FINAL THOUGHTS: Infinite is a discomforting listen, because it takes an artist that you're familiar enough with, and places him in an unintelligibly mainstream-esque course of action: there's no way Marshall himself could have thought that this shit would move units. Ultimately, the failure of this album, combined with the stresses of his daily life, led to a deep depression, which Em was only able to break out of by creating an angry alias that wasn't afraid to say some of the most vile, hateful things that would ever come out of the hip hop world. For now, though, there's Infinite.

BUY OR BURN? You can't buy this one anyway, since it's been officially out of print for at least a decade. Bootleg versions are bountiful, especially in Europe, but truthfully, I wouldn't even bother with a burn. This is strictly for Marshall fiends only: all else need not apply.

BEST TRACKS: "Open Mic"; "Never 2 Far"


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  1. the most felonious vocalist in the wide world of showbusinessJuly 29, 2008

    I feel like everybody who ever thought that Marshall had talent should listen to the title track Infinite. He murders that shit. Plus it's one of the few songs on this album where the production does not detract from the rhymes. I consider it one of his top 5 songs ever.

  2. I brought the albu, back in 2001 from this CD store called "DA Crak Houze"

  3. At least you didn't try and say you copped this back in '97 or something.

    You want to review some shit, you should do Dead Prez "Let's Get Free", because it seems like you're scraping the bottom of the barrel by reviewing this.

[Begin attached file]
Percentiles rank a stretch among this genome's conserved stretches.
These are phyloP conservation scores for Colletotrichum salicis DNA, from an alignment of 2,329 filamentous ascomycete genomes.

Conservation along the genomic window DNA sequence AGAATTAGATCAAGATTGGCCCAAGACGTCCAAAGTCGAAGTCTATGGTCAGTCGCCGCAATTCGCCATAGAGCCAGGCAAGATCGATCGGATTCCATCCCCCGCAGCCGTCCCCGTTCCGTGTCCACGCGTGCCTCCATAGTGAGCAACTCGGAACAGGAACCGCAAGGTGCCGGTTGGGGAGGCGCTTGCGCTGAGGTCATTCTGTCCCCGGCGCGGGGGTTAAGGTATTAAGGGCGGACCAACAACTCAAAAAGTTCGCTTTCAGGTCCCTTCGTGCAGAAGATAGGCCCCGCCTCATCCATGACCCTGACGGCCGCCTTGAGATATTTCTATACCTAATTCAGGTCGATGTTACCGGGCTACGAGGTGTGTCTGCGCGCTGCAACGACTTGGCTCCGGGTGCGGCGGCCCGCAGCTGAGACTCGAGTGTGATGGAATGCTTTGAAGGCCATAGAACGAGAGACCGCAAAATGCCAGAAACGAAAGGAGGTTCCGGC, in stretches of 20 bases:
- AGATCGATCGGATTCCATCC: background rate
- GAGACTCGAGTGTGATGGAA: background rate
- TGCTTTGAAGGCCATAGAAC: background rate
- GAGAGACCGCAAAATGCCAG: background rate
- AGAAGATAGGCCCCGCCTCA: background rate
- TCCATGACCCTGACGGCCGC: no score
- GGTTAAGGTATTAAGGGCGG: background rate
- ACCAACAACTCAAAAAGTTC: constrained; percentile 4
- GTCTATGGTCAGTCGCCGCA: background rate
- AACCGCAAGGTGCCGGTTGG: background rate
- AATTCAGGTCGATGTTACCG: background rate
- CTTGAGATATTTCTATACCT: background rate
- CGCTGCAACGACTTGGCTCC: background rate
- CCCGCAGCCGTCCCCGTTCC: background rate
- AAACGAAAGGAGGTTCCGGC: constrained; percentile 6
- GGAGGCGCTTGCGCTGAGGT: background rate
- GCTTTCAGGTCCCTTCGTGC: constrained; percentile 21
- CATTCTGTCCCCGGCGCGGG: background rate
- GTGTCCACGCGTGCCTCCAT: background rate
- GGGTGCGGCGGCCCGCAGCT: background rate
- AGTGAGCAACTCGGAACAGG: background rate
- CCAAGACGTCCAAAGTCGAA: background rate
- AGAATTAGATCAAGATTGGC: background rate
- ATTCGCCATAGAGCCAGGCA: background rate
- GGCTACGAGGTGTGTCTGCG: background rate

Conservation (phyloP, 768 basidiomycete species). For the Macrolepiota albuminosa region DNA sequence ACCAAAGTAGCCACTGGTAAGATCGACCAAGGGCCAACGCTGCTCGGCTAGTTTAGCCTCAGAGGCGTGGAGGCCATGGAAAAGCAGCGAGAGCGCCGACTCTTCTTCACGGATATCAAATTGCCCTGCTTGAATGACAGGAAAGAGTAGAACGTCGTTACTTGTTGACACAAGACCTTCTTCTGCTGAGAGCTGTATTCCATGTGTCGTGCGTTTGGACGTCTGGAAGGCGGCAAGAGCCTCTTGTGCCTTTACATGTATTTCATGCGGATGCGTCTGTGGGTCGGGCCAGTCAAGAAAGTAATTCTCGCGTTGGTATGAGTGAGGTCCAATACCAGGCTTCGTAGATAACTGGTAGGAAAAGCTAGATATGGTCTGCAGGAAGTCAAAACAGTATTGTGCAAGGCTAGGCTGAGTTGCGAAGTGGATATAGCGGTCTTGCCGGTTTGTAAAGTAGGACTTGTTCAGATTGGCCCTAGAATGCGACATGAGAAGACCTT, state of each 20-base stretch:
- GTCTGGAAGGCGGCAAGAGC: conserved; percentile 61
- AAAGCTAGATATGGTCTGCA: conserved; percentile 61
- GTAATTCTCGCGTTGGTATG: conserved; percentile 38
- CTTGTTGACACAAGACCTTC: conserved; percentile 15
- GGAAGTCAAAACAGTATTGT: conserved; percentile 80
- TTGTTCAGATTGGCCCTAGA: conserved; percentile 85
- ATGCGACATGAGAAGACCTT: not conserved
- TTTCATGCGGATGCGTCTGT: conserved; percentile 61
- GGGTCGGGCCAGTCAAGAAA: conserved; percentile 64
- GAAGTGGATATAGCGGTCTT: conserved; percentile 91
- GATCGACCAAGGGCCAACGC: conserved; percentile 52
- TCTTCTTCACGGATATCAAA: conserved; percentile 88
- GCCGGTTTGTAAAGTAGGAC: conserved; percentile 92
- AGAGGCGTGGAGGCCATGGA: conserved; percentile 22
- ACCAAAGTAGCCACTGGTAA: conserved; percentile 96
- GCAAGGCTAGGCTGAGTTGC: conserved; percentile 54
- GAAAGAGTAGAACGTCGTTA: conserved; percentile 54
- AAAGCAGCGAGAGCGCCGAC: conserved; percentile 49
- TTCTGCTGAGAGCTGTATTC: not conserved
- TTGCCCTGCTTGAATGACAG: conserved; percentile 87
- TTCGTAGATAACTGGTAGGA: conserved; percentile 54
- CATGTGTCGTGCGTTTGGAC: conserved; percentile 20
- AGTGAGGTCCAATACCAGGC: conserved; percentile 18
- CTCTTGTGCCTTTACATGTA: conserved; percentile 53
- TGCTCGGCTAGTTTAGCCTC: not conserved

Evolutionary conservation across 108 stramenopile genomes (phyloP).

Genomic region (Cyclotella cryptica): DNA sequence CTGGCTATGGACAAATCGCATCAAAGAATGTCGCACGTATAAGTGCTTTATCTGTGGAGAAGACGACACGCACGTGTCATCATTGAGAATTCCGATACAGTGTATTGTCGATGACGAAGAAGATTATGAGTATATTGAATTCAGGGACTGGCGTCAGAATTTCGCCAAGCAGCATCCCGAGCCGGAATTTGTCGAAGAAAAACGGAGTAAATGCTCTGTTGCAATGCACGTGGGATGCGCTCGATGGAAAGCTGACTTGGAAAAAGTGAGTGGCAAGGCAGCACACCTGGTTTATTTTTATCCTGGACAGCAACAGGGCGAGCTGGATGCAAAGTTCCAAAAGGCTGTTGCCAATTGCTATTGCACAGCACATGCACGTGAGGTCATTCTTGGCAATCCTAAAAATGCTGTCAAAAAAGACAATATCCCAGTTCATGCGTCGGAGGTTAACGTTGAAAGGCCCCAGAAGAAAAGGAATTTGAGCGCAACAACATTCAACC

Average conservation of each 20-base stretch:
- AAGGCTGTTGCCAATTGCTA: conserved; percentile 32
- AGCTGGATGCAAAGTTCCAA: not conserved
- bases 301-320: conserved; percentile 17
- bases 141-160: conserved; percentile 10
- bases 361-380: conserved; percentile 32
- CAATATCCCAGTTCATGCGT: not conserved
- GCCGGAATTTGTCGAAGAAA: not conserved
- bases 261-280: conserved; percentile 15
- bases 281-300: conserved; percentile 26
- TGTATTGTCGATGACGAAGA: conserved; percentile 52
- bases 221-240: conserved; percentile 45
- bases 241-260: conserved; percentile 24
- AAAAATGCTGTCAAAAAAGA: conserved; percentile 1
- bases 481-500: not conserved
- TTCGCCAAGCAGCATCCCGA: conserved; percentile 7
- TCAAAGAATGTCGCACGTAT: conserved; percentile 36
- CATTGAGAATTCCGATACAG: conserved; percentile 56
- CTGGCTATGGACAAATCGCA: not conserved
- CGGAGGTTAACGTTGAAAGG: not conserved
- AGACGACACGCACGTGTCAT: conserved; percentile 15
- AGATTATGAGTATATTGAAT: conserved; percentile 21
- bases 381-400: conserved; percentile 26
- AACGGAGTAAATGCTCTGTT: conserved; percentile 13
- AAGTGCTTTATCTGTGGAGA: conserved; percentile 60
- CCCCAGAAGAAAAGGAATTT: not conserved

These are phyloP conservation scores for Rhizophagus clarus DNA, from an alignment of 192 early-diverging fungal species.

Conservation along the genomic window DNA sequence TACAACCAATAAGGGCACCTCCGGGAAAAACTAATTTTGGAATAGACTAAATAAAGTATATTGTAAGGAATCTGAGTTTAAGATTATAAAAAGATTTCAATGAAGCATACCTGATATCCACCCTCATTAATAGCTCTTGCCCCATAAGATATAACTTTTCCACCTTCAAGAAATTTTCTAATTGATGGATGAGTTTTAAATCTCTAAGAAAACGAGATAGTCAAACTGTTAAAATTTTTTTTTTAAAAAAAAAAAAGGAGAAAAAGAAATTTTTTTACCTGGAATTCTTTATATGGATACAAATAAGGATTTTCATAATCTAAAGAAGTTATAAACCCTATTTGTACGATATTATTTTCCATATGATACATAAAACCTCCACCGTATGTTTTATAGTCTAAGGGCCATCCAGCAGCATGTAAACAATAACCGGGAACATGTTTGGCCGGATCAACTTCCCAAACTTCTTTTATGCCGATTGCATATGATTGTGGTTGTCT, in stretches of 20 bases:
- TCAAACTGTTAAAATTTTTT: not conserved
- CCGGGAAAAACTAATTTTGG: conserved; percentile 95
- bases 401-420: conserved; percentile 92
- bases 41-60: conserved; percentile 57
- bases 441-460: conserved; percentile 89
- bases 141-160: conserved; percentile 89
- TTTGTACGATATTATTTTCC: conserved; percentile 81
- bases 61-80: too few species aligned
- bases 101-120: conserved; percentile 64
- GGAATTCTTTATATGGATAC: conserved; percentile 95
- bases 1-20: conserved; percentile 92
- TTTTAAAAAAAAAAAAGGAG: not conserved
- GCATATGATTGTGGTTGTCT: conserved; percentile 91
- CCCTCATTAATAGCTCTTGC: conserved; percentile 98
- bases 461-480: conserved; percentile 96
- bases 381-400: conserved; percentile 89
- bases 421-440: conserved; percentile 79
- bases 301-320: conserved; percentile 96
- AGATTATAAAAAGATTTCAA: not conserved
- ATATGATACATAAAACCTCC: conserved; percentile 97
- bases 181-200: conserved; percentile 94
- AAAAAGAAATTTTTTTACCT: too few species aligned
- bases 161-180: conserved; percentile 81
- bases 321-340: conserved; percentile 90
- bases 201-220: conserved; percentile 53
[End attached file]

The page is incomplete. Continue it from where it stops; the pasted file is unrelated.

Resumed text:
4. AnonymousJuly 30, 2008

    this album is good for what it is - a look at a shitty recording, minimal beats that all sound the same, but incredible wordplay.
    the title track is absolutely crazy.

    and if you think about, denaun also recently did "extra hard" for little brother, which is fucking dope...shows how far he has come.

  5. AnonymousJuly 30, 2008


  6. ^^Lol

    The blogdom makes it sound like this album sold a milli.

  7. "which was recorded either with a crew called Soul Intent or while Eminem was part of a crew called Soul Intent (depending on who you want to believe)."

    Soul Intent was just the duo of Eminem & DJ Butterfingers. I've talked to Em himself about it, so there's no doubt.

  8. Well...I liked 313 for these reasons:

    "Boy I'm the deepest thing since potholes to ever hit the streets"

    "On open mic I bone your women just to keep my lyrics coming"

    "I'll run your brain around the block to jog your fucking memory"

    "You could date a stick of dynamite and wouldn't go out with a bang"

    "You couldn't make the fans throw up their hands if they swallowed their fingers"

    I also liked backstabber.

    Plus it's better than at least his last album, if not his last two.

  9. I strongly disagree with this review. Infinite is an album whose pure beauty comes from its lyrics.